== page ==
St. Michael's Alley was created as a San Francisco-style coffee house in
1960. Interior decor: wooden booths, paneling and dim lighting,
Beverages: espresso, cappuccino, tea, beer...
I recall beer presented in a mug with an olive in the early 70s. Dave
Brubeck's "Take Five"/"Blue Rondo a la Turk" single was still on the
jukebox then. It was probably left over from the earlier beatnik period.
The Dave Brubeck Quartet performs "Take Five" in 1961
(from Guestbook 92) Joy Cooper said:
Our favorites were...St. Michael's Alley (best atmosphere and that cranky
black chef that ran the coffee/expresso machine)...
(from Guestbook 138) Sandra Merwill said:
Is St Michael's Alley still there? We used to get orders at the Celebrity
Club for their banana frappes. And what happened to Mike S. - Celebrity Club
"Still in the food category: I have a menu from St. Michael's Alley (circa
1965) very similar to the one on display at the restaurant (1960). Mine has
a limited food section. Does any one know if they served food from the start?
The menu on display only shows the coffees and teas."
I don't have a menu, but St. Michael's was my first "real job" the summer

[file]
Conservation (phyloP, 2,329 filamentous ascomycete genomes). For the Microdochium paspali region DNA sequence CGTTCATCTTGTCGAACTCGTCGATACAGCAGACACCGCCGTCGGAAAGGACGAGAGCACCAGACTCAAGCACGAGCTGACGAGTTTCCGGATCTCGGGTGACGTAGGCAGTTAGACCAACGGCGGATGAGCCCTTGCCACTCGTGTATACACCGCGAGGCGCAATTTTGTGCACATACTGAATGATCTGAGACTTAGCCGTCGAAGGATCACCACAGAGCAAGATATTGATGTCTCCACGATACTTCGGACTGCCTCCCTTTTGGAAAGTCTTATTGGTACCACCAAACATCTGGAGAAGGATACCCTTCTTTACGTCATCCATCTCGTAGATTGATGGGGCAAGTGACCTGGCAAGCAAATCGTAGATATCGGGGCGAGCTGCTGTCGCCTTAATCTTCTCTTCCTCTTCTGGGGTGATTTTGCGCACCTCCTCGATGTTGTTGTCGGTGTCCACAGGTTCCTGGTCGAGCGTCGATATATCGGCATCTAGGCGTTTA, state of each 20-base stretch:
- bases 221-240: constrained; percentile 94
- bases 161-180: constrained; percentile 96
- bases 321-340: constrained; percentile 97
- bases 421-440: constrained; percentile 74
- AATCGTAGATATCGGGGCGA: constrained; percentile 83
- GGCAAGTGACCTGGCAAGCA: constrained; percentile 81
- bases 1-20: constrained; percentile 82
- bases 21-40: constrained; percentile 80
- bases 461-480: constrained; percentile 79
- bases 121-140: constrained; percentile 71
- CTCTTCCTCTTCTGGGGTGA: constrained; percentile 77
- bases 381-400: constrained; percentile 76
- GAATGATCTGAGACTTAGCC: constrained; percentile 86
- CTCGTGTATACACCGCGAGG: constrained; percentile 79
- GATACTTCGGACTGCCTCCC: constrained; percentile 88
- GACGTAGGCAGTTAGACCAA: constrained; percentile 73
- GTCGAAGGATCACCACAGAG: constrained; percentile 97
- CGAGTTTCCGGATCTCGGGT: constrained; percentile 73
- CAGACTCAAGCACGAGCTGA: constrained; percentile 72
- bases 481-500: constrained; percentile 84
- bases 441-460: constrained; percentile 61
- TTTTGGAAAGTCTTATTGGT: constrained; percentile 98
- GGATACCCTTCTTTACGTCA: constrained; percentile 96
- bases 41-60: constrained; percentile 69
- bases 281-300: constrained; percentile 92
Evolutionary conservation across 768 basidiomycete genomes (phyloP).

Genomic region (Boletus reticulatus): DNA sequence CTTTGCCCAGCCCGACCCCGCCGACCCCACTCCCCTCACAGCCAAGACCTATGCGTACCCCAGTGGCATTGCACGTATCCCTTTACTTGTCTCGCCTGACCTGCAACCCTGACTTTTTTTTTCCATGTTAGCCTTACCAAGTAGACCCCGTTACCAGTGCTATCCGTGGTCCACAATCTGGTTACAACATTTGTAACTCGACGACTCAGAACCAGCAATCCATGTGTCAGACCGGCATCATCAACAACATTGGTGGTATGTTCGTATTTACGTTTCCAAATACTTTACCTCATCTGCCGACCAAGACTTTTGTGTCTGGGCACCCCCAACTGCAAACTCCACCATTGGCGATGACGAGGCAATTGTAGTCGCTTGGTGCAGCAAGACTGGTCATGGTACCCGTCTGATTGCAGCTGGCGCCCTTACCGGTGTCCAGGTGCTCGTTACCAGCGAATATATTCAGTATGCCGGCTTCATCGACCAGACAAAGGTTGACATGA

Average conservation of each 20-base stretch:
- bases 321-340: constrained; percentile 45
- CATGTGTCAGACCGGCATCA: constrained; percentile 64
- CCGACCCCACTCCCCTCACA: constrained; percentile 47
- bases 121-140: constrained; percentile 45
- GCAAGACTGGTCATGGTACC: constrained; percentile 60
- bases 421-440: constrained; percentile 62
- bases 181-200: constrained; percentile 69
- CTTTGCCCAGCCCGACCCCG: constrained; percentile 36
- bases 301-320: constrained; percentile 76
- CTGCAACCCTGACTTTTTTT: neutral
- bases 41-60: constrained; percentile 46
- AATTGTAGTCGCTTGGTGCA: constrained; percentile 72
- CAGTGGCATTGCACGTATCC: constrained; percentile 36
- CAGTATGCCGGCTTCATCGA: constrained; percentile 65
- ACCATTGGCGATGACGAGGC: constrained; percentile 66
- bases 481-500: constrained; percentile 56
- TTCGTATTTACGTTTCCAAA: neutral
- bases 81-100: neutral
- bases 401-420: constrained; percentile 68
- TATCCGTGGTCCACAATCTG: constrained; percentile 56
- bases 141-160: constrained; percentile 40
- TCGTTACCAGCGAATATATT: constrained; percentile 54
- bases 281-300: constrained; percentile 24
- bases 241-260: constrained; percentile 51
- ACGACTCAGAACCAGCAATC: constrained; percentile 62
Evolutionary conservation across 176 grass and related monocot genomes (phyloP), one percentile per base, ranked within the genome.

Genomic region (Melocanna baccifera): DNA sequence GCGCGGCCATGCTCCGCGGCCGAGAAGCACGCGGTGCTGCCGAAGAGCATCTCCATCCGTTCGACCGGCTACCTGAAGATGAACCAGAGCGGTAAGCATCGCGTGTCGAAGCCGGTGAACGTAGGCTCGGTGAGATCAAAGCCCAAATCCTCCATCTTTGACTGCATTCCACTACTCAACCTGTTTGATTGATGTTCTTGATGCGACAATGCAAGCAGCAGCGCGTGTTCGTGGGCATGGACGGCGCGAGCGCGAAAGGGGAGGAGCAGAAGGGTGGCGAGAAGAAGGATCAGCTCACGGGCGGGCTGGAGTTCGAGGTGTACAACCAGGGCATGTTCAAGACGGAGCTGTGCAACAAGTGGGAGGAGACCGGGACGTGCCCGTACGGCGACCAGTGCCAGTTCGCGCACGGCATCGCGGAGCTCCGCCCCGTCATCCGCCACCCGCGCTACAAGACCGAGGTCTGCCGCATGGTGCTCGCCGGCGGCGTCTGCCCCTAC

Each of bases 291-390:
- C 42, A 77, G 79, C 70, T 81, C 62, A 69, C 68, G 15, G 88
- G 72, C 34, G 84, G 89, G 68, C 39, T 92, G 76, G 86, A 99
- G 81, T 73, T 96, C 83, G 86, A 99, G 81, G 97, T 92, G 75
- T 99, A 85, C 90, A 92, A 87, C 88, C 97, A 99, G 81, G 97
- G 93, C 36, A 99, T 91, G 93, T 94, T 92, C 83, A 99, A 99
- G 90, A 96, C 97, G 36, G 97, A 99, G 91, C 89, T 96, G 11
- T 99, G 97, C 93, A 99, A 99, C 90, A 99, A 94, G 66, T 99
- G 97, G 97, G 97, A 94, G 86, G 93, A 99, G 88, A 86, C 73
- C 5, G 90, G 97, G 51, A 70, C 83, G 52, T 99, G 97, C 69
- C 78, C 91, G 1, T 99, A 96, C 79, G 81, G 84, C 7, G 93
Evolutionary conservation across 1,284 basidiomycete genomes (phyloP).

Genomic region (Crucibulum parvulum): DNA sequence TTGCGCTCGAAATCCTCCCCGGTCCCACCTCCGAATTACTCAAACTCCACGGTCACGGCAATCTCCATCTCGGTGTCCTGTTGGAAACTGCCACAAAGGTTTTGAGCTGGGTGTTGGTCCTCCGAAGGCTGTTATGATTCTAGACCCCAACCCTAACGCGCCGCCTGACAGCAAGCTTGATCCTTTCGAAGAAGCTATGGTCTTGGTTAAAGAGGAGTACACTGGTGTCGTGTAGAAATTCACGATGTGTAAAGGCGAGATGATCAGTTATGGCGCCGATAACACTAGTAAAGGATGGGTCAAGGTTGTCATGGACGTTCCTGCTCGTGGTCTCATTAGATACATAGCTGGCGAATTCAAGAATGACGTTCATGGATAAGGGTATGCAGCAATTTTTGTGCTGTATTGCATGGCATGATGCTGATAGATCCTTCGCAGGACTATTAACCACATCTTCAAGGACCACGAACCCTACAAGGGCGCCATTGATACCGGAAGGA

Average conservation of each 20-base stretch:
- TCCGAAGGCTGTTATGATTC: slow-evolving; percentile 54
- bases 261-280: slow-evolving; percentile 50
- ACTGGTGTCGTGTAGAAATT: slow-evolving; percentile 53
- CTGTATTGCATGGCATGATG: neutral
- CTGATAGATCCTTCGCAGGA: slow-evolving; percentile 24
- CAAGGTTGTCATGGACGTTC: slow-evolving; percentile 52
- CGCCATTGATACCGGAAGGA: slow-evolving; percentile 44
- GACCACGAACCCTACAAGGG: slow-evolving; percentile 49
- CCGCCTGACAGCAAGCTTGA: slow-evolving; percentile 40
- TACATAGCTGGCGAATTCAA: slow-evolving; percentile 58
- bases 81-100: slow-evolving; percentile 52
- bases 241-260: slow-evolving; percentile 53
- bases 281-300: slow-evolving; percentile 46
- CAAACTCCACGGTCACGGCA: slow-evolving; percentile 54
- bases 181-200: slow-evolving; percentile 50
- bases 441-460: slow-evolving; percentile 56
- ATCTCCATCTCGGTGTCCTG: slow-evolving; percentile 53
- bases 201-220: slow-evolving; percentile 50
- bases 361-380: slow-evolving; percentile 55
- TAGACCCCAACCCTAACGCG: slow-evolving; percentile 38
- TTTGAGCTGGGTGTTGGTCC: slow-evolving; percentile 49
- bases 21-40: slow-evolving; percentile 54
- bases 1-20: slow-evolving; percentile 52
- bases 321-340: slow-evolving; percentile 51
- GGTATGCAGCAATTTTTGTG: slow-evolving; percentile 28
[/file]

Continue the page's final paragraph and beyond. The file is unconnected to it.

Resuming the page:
I graduated from Edison (1960). The menu had only the many espressos and
home made German chocolate, cheesecake, and a date/nut torte. Soon, Cy put
in draught beer - served in tall Pilsner glasses. The "olive in the beer"
idea came from a lounge at the Crystal Bowling Alley, where we went on occasion.
Then he added the hot pastrami, Swiss cheese, and peppered beef sandwiches;
the pièce de résistance was a standing rib roast
sandwich served at the tables from a cart, au jus. That was the extent
of the menu when I left St. Michael's to go to work at Shell Oil in July,
I noticed that Joel Burkhart referred to Cy as "Ty" Kelly. His full name
was James Sanford Kelly, nicknamed "Cy" (pronounced Ky) by his older brother
when he was a baby. Unfortunately (or fortunately), it stuck.
When Cy sold the coffeehouse, he assisted Bill McLaughlin build a venture
called "The Forge" in Utica Square.
I left Tulsa for about 15 years in 1965, so I don't know what happened to
THE DUST BOWL
standalone page. The Dust Bowl was started by Mike Flynn
(then a KOTV newsman) and Bob Anderson. It was part of an informal circuit
of regional folk clubs in the mid-1960s. Performers included Michael Martin
Murphy, Ramblin' Jack Elliott, B.W. Stevenson, and Dan Crary, as well as
many local and regional musicians.
The Dust Bowl menu courtesy of Carl Gregory
THE PURPLE COW
This was a little known coffee house located somewhere around 46th and Peoria.
Paul Stuckey, later of Peter, Paul and Mary fame had split from a traveling
Israeli folk group passing through Tulsa and he performed here for a while
before moving on to bigger and better things.
(from Guestbook 196) Moby Anderson said:
The Purple Cow was located at approximately 42nd & Peoria (nearer 41st